By Raymond Arke | News Editor
Matthew 7:25 reads, “And the rain fell, and the floods came.” The Bible verse is an accurate description of the scene that was set on Thursday as Pittsburgh experienced a torrential downpour and campuses throughout the city braced for protests by Westboro Baptist Church.
The Church, described by the Southern Poverty Law Center as a hate group, had announced last week that they would be appearing on the campuses of Carnegie Mellon, University of Pittsburgh, Duquesne and others on the afternoon of Oct. 5.
Westboro members began protesting on Carnegie Mellon’s campus around 1:30, where they were met with a large group of peaceful counter-demonstrators. Duquesne Police reported around 3:30 that the WBC protesters had left the city, rather than continue on to Pitt and Duquesne.
A contingent of about 35 Duquesne students and faculty informally gathered outside of the Power Center on Forbes Avenue planning to protest Westboro.
One hopeful counter-protester was Caroline Combemale, sophomore education major. She has been aware of Westboro for quite sometime.
“I’ve been following the Westboro Baptist Church for a number of years, following what they’re doing. I first heard about them when I was 12, and I was really disgusted with what they were doing protesting the Marine’s funeral,” she said.
Combemale was dressed in a unicorn onesie while she handed out flowers with Bible verses about peace and love to fellow Duquesne students that came down. She had been hoping to hand some to the Westboro members.
“I just want to spread peace and let [Westboro Baptist Church] know that they can forgive. Hopefully, it will resonate with them a little bit,” she said.
Another of the counter-protesters was Johanna Burnett, a part time faculty member.
“[I came down] just to support any students that may be down here and support their message of peace and love,” Burnett said.
Victoria Dadebo, junior pharmacy major, came out in the rain because she was opposed to what Westboro stands for.
“They are hateful, and I’m not, and the school isn’t. I just don’t agree with what they stand for,” she said.
Morgan Connell, also a junior pharmacy major, said that this was the opportunity to have her voice be heard.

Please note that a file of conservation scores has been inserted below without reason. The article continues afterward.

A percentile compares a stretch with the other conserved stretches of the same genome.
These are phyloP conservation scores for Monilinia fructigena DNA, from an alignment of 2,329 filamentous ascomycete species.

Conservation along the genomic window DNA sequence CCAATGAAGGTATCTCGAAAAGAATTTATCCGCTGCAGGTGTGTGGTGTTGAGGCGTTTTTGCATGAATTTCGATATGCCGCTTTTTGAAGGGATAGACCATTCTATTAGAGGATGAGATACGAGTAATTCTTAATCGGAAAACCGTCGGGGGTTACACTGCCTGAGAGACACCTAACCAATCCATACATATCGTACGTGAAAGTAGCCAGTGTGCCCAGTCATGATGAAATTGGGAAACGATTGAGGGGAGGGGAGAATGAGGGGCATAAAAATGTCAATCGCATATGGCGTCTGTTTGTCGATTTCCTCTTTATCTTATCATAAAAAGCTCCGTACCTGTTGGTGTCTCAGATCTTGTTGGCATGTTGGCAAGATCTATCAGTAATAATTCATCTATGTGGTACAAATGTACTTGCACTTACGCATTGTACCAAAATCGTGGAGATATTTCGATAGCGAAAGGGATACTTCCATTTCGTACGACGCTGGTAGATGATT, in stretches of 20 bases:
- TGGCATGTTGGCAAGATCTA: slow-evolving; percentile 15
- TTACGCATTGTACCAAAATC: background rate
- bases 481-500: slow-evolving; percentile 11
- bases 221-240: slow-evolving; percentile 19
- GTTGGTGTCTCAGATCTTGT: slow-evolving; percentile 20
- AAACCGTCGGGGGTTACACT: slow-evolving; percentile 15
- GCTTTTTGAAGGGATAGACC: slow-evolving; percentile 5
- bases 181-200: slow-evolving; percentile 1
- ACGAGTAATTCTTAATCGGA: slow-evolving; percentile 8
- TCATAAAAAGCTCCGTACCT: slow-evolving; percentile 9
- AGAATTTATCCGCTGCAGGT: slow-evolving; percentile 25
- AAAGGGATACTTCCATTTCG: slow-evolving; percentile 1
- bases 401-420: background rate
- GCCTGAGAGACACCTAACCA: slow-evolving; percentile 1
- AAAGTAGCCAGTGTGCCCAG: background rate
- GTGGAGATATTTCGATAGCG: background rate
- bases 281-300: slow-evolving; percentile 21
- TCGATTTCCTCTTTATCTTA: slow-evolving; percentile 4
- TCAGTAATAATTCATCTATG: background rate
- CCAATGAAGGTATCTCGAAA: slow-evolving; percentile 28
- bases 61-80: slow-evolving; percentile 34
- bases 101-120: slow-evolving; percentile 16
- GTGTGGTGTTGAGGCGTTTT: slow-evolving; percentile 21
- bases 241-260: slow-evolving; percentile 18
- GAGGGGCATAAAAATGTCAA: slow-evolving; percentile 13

“The reason I came is… I’ve heard a million times that if you’re silent on something then you’re part of the problem, so I don’t think it should be something I’m silent on,” Connell said.
Ryan Campbell, a freshman economics and accounting major, hoped that the students demonstrating against Westboro would show the power of positivity.
“The fact is God loves everyone. We got to come out here and overcast their hate with love,” he said.
On campus, SGA and several other student groups hosted an event titled “DUnited: Duquesne Doesn’t Hate” as part of the university’s Heritage Week. The goal of the event on the Mellon Patio was to “embrace diversity and kindness in the Spiritan tradition,” according to the event description on Facebook.
Well over 150 faculty and students attended, taking advantage of the free food, t-shirts, trinkets and a chance to sign a banner rejecting discrimination hate. A local band, The Uptown Woods, provided live music.
Several campus officials gave brief speeches, as well. SGA President Olivia Erickson thanked students for attending and said she was happy to see everyone, “come together and say hate has no place here.”
Rachel Coury, president of Lambda (Gender Sexuality Alliance), was very pleased with the turnout at the event.
“I’m just glad everyone came out for this cause,” Coury said.
Coury was especially happy that the shirts handed out, which read “Duquesne doesn’t hate #DUnited,” will memorialize this event.
“You’ll probably see someone wearing the shirt at least once every day, and it’s a good reminder for everyone that we are one campus community,” Coury said. “And even if we have our differences, we can still unite together and be this singular community.”
Rev. Dan Walsh, University Chaplain, spoke about the importance of working with the marginalized. President Ken Gormley made an appearance at the end, thanking everyone for their attendance and support.
In a brief interview with The Duke, Gormley said that the event has, “really been wonderful.”
“I’m proud of the students and faculty coming together in a positive way… to celebrate all the things Duquesne does to serve others,” he said.
Gormley was relieved that the Westboro protesters ended up not appearing near campus.
“A protest did not occur, and I was happy about that… [A protest] detracts from the educational mission,” he said.
Gormley said he believed a protest would have distracted from all the positive things being done on campus.
“[Focusing on the positive] is the best antidote to the negative things going on in the country,” he said.
He was particularly happy that the “DUnited” event occurred during the leadup to Homecoming as alumni begin to return to campus. Gormley recounted seeing a couple in their 80s, who had graduated from Duquesne 55 years ago, who were impressed by the campus community’s response.
“They have seen the Duquesne University that they love right here,” Gormley said.
Jeff Mallory, the director for the Office of Diversity and Inclusion, was also in attendance and applauded the, “great showing.”
“Anytime you can get the community together, it’s a great thing,” he said. “Cherish these moments.”
Zach Landau contributed reporting.